This report originally publishes at marines.mil.
U.S. Marine Sgt. Austin Loppe had just started his shift providing security for Military Sealift Command hospital ship USNS Comfort (T-AH-20) on April 7 when he got an urgent call over the radio shortly before midnight.
A local hospital was undergoing an emergency evacuation and was sending patients in 10 ambulances to the Comfort all at once.
Medical staff aboard the Norfolk, Virginia-based ship are treating trauma, emergency and urgent care patients without regard to their COVID-19 status to help relieve local hospitals that have become overwhelmed with patients because of the coronavirus pandemic.
On a busy night, the Comfort might receive one ambulance every 30 minutes. But there was no precedent for so many ambulances arriving at the same time.
It was up to Loppe and his fellow Marines at the Pier 90 security checkpoint in lower Manhattan to quickly screen each ambulance and manage traffic on the pier so Navy medical staff could bring the patients aboard and start treating them there.
But as one ambulance after another arrived, the Navy-Marine Corps team was confronted with a major problem. The condition of the patient in the fourth ambulance in line was rapidly deteriorating and the patient’s oxygen tank was running dangerously low.
“Despite the fact that this is not really in their typical task group, or what they trained to do, they are able to operate within that friction and chaos to help both the Navy-Marine Corps team overall as well as New York City residents.” Marine Capt. Peter Hofinga, Company Commander of the Marines
Loppe’s Marines at the checkpoint halted the flow of traffic onto and off the pier so the ambulance could safely maneuver ahead of the others as fast as possible and get the patient into the hands of Navy medical staff a half-mile away down the pier.
Their quick thinking and action likely saved about 15 minutes of time and the patient’s life.
“Us being infantry Marines, we’re all trained in Combat Lifesaver/Tactical Combat Casualty Care,” Loppe said. “You need oxygen to survive. And even just going a couple minutes without oxygen, the human brain starts losing function and having permanent brain damage for life. So that wasn’t something that myself or any of my Marines were willing to let happen to an American citizen. So we knew right away that we needed to get them linked up with the medical team as quickly as possible.”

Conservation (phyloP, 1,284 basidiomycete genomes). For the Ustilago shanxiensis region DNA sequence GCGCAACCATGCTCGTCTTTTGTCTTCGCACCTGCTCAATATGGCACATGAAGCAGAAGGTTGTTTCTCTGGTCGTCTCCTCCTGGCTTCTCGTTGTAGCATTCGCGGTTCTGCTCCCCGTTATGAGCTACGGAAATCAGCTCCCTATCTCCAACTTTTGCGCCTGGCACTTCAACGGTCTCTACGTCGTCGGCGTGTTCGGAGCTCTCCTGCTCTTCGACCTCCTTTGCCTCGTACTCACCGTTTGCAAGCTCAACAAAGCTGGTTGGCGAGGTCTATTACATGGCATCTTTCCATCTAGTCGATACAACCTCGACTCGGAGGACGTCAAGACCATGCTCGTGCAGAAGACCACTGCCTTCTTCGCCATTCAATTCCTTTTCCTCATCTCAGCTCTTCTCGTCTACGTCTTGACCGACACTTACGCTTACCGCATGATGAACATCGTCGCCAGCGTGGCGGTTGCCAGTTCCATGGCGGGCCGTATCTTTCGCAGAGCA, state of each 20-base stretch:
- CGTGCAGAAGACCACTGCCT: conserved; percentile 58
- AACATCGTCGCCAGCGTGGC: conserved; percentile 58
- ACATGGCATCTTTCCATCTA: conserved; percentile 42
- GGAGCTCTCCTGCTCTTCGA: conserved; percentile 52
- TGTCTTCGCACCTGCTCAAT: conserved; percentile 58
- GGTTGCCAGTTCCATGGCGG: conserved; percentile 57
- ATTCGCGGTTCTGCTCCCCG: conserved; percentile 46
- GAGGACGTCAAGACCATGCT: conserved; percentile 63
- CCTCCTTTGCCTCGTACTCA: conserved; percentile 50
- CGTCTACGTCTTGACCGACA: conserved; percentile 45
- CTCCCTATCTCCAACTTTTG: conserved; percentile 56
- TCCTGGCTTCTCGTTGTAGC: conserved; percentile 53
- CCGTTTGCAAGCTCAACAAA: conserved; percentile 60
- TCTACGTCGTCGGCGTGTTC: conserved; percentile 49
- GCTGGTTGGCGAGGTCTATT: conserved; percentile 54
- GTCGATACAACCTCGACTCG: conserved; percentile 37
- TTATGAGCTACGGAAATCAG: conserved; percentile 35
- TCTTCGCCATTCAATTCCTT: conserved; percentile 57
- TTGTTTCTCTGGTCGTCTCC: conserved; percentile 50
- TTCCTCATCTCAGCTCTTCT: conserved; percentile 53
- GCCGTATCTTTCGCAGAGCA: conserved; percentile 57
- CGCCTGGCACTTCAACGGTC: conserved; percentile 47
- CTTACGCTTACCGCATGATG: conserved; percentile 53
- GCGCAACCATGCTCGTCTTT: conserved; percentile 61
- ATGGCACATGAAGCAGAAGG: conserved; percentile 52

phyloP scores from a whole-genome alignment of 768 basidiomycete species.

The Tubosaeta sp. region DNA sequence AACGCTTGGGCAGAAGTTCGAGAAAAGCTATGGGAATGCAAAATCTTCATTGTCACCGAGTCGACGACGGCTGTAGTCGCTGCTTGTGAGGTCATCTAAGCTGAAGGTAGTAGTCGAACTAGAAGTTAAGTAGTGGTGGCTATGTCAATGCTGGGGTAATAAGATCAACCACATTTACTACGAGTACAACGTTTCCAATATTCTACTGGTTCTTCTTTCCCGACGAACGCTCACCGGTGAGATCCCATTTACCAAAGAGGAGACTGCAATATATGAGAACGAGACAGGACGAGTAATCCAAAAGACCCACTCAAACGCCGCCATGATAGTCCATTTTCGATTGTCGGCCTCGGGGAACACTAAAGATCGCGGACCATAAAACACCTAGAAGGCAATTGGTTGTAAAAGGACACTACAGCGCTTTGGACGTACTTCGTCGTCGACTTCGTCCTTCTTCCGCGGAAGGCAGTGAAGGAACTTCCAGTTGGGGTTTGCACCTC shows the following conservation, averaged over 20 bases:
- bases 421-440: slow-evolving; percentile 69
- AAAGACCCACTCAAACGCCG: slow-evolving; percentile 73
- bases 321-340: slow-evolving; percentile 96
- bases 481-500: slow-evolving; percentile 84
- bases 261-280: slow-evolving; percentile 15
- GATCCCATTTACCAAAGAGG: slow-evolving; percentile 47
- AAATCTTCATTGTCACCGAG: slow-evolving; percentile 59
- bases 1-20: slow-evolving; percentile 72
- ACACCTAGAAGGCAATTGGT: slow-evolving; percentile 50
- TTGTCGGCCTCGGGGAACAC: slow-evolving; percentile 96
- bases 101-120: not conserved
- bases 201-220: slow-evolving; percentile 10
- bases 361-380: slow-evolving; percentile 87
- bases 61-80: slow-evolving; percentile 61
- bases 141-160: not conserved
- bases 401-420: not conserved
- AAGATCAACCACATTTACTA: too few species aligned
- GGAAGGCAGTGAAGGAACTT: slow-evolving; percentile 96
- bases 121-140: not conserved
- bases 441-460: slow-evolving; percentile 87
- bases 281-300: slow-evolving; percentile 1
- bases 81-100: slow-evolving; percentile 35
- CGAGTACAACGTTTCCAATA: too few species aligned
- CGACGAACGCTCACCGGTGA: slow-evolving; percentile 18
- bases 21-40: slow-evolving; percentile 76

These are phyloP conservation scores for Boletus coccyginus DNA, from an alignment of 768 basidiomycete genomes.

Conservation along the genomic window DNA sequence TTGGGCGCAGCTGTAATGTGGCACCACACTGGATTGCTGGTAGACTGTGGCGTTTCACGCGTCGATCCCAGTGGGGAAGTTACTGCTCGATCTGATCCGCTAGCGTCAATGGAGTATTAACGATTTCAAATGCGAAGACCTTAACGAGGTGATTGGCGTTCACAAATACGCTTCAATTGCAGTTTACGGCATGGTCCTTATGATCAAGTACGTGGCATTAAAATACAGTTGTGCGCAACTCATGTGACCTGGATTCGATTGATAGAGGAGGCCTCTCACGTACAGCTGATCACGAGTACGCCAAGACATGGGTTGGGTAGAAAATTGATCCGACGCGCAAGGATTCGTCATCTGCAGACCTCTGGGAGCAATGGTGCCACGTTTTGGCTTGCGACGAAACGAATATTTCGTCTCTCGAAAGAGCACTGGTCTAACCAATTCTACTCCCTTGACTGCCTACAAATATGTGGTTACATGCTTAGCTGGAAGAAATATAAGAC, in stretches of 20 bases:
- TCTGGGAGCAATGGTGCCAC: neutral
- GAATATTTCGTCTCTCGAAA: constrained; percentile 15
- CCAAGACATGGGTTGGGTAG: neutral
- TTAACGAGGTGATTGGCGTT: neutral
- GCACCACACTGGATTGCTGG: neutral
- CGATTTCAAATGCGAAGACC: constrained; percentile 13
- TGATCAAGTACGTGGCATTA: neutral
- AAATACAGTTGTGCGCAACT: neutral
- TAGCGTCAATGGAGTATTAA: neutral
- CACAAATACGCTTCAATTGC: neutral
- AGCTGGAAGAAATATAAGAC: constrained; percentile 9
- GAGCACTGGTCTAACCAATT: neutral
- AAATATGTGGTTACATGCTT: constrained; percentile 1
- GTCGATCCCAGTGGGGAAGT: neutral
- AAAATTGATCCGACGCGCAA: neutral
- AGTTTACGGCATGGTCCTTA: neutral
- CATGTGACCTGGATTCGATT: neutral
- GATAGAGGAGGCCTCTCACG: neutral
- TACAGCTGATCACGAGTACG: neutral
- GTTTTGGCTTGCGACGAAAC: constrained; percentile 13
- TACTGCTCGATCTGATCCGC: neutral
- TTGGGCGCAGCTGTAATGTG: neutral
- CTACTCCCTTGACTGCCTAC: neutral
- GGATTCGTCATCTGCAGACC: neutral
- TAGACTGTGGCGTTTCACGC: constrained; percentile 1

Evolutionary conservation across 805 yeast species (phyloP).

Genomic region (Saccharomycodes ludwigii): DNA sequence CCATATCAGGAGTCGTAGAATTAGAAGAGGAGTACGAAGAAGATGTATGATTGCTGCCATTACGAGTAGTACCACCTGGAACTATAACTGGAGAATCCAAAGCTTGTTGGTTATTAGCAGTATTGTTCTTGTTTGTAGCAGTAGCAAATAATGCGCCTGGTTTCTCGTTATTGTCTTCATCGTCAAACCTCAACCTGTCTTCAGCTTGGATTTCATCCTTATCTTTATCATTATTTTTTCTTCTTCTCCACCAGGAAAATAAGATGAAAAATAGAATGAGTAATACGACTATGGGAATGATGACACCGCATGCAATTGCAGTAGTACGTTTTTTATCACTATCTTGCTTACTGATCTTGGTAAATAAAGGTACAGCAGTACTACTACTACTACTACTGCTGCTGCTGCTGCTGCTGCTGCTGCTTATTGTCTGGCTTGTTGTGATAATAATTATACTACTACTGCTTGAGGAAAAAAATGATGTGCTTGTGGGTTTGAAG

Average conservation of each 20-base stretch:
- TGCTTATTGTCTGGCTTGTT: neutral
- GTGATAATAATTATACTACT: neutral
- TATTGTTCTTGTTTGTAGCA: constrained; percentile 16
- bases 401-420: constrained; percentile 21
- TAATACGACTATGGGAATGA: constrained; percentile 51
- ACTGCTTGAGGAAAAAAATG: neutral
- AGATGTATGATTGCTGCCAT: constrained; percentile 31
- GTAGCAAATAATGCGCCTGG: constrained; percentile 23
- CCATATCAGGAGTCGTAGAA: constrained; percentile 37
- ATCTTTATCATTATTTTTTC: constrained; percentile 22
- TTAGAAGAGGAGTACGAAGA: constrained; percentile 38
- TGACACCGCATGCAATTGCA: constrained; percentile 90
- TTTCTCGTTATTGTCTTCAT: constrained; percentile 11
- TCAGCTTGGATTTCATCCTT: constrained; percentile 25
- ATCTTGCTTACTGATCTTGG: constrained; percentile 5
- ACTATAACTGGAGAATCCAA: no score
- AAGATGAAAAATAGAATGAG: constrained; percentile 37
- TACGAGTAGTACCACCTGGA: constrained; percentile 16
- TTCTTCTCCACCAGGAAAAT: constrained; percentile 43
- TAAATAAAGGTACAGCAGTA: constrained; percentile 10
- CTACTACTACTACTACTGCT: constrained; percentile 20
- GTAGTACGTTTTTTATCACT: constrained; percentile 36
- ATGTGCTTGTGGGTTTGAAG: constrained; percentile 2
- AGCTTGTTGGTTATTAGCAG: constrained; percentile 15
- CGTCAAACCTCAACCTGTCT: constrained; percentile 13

That wasn’t the only life Loppe’s Marines helped save that night, either. About 10 minutes later, another patient toward the back of the ambulance line was running low on oxygen, too.
Once again, the Marines hustled to get the person in most desperate need of medical care to the head of the line as fast as they could.
“To be able to help New York and Americans in general is pretty awesome,” said Loppe, who is from Mingo Junction, Ohio.
As the security team worked to prioritize entry for the patients in most dire need, they realized other patients in ambulances could also be running low on oxygen. Navy medical staff provided extra oxygen tanks to the Marines who then ran several hundred meters down the pier to the security checkpoint so the Marines could then run them to the ambulances, giving each patient a better chance of survival.
Lance Cpl. Colton Flach, from Green Camp, Ohio, was one of the Marines on the pier that night.
He said the ability of the Marines, Navy and New York police to work seamlessly together helped save lives.
“They’re with us 24-7 on post,” Flach said. “And the moment that we had got that call, I knew that I could count on them to be able to do whatever I needed them to do, and we would do whatever we could to help them as well to get these patients the medical attention that they needed as fast as possible.”
The infantry company the Marines providing security for the Comfort belong to is based at Camp Lejeune, North Carolina and had been training for an overseas deployment when they received orders to go support the Comfort in New York.
Marine Capt. Peter Hofinga is from Rhinebeck, New York and is the company commander of the Marines providing security for the Comfort. He said he was proud of how quickly his Marines adapted to a new challenge and helped his fellow New Yorkers.
“It’s kind of hard to put in words. It’s immensely humbling to observe the Marines and actions that small-unit leaders are making, rapid decisions on their own without any sort of tasking or supervision,” he said. “Despite the fact that this is not really in their typical task group, or what they trained to do, they are able to operate within that friction and chaos to help both the Navy-Marine Corps team overall as well as New York City residents.”
USNS Comfort is currently working with the Javits New York Medical Station in Manhattan as an integrated system to relieve New York City’s medical system in support of U.S. Northern Command’s Defense Support of Civil Authorities as a response to the COVID-19 pandemic.
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